Chair: Nadine Jukschat & Dominic Kudlacek

Radicalisation within the digital age - the meaning of new media

Building: G
Room: 22


Author: Mischler Antonia, University of Greifswald, Department of Criminology, Criminal Law, Criminal Procedure and Comparative Criminal Law and Justice

Pia Müller, University of Greifswald, Department of Criminology, Criminal Law, Criminal Procedure and Comparative Criminal Law and Justice
Title: Same Same, but Different: Extremist Ideologies Online. Salafism/Jihadism and Right-Wing Extremism in Social Media
Social media groups on Facebook, WhatsApp or Telegram allow for direct exchange, communication and interaction, as well as networking of different individuals worldwide. Such groups are also used to spread propaganda and thus allow for self-radicalization or mutual radicalization of their members. In our paper, we will compare communication processes of right-wing extremist and jihadi groups in social media to describe and understand radicalization paths on the internet. It is expected that both groups are united in their enmity against an enlightened, liberal, democratic society that values human rights. This assumption can also be based on the idea that both ideologies, regardless of their differences, are in their core based on group-focused enmity, aiming to degrade certain out-groups while intending to improve the social identity of the in-group. Drawing upon the concept of ideologies of inequality, we will present first comparative results of our study. The analyses are based on communication threads in openly accessible and in clandestine groups on Facebook. The ideological components of such communication processes and the underlying argumentative structures are identified. In our analysis, we focus on specific events, which were relevant for both right-wing extremist and jihadi discourse, and which build a comparative basis for the study. Results also differ depending on the level of radicalization a certain group has already achieved.
Keywords: radicalization process, social media, online communication in extremist groups
Author: Kietzmann Diana, University of Greifswald, Institute of Psychology, Department Health and Prevention

Edzard Glitsch, University of Greifswald, Institute of Psychology, Department Health and Prevention & Silke Schmidt, University of Greifswald, Institute of Psychology, Department Health and Prevention
Title: Efficacy of Radicalizing Cues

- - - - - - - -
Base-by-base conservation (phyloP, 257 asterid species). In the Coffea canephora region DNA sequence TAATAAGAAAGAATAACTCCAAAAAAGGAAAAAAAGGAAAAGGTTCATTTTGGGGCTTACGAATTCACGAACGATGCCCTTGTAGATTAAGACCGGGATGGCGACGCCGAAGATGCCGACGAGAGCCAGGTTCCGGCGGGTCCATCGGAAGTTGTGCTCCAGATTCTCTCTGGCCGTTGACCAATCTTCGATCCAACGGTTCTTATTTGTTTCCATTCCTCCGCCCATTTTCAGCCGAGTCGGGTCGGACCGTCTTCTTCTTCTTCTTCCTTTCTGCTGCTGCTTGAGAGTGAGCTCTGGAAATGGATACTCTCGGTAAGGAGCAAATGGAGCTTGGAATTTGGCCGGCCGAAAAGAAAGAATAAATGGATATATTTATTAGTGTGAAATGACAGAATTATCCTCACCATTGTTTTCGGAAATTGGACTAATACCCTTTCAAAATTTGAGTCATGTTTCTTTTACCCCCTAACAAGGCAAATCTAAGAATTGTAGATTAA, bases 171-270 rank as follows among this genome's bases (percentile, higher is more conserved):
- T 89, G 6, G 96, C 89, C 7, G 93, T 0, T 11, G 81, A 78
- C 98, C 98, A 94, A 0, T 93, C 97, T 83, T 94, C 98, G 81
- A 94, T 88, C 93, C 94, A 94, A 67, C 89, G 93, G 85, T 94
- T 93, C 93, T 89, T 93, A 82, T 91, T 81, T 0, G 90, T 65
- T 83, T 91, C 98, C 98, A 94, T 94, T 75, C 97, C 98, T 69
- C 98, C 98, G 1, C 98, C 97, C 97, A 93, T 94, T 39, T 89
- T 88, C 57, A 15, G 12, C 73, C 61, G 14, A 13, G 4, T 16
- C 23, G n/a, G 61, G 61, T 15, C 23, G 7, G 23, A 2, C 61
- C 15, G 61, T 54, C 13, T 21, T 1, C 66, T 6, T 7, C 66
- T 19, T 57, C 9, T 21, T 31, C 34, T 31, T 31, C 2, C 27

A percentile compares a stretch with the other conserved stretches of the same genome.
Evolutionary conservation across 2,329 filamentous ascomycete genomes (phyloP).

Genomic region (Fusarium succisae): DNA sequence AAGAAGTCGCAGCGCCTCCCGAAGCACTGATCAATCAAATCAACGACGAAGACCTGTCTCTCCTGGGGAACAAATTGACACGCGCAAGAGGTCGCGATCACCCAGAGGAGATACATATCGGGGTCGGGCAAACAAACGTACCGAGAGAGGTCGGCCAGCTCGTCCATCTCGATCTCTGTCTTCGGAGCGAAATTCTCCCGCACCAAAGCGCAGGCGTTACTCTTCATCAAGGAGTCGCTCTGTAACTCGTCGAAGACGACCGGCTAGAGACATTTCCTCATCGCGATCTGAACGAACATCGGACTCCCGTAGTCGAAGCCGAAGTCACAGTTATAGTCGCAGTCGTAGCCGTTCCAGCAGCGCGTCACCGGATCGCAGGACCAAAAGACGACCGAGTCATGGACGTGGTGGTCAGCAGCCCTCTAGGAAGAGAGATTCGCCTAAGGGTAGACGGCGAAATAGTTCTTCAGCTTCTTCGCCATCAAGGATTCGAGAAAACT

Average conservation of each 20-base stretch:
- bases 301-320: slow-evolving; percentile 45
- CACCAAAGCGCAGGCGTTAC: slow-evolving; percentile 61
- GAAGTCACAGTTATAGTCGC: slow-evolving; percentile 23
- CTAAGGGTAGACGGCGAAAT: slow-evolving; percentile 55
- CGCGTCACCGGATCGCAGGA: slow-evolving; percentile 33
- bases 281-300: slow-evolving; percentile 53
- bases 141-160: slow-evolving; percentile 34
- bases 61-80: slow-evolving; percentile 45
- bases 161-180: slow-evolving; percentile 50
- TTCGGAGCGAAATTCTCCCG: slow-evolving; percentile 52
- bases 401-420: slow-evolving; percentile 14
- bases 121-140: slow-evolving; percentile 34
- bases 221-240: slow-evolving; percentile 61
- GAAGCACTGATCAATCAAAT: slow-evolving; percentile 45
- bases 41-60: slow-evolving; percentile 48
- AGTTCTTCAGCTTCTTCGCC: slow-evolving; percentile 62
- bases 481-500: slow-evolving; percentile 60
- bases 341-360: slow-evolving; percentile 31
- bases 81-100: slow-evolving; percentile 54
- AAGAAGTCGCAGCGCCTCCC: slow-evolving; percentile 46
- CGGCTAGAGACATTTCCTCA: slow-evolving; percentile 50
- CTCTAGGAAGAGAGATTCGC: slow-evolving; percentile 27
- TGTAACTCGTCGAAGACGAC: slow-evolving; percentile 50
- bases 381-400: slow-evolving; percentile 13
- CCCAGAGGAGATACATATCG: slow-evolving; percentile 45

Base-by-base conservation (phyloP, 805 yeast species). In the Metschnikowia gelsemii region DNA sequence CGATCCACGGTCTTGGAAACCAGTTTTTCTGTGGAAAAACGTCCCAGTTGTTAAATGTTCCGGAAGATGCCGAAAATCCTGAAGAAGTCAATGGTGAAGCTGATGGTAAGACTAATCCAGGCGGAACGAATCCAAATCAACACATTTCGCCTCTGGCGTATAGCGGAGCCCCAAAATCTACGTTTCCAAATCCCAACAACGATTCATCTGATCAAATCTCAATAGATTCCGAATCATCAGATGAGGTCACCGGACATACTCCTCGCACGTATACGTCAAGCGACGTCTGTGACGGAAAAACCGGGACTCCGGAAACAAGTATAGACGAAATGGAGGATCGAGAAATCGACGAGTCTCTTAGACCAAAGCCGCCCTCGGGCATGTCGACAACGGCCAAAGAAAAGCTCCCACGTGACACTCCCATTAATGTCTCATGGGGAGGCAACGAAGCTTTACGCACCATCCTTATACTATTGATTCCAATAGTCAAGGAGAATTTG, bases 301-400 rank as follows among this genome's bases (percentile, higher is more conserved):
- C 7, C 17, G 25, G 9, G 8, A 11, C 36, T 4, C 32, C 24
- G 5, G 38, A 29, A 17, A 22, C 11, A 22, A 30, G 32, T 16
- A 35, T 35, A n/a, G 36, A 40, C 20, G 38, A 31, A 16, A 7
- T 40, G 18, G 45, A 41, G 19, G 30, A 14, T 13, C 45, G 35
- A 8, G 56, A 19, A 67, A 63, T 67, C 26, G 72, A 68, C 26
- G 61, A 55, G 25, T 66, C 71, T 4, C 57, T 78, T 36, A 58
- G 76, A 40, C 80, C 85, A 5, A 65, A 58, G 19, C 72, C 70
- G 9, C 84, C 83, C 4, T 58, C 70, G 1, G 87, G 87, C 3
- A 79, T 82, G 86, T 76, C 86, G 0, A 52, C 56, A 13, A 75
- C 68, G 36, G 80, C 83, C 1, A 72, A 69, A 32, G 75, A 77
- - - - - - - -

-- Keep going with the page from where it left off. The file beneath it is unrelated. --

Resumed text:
It is recognised that the World Wide Web offers radical groups new opportunities as the corresponding propaganda is accessible to broad sections of the population. The effects of propaganda provided by the World Wide Web on different groups at risk for radicalization, however, have been poorly studied up to now. The study carried out by the Institute of Psychology, University of Greifswald explores which potentially radicalizing graphical cues (pictures material from relevant websites) have an effect on different groups at risk for radicalization. Effectiveness of the potentially radicalizing cues is understood as level of awareness and as cognitive, emotional and behaviour-related reactions as well as the subjectively perceived attractiveness of the potentially radicalizing graphical cues. The methodological access is innovative as it contains methods of self-disclosure and implicit attitude measurement (Implicit Association Test) as well as Eye-Tracking as an additional method. At the presentation, preliminary results of the study will be presented.
Keywords: online propaganda, implicit attitude measurement, eye-tracking
Author: Vernocchi Simonetta, European Institute of Forensics and biomedical science

Andreas
Title: The roots of violence between terrorism and religious extremism
The recent events of massacres and attacks are bound to reflect on the reasons for so much hatred and violence masquerading as religious war. Many have worked to challenge a sociological, historical, economic, cultural and political reading at these events. Often the authors of the massacres are ""poor"" people, both culturally and economically, forced to the margins of society, with nothing to lose, to be blown up is a way to achieve immortality, to have a place in history. Then we read that some of the authors of the massacres are educated people, rich, healthy, young, with a good job, a seemingly normal family, with young children, with a future. Within a people, religion represents an element of formidable cohesion: it fosters a sense of belonging and brotherhood among people.
Keywords: terrorism, disdain, violence, religion, culture
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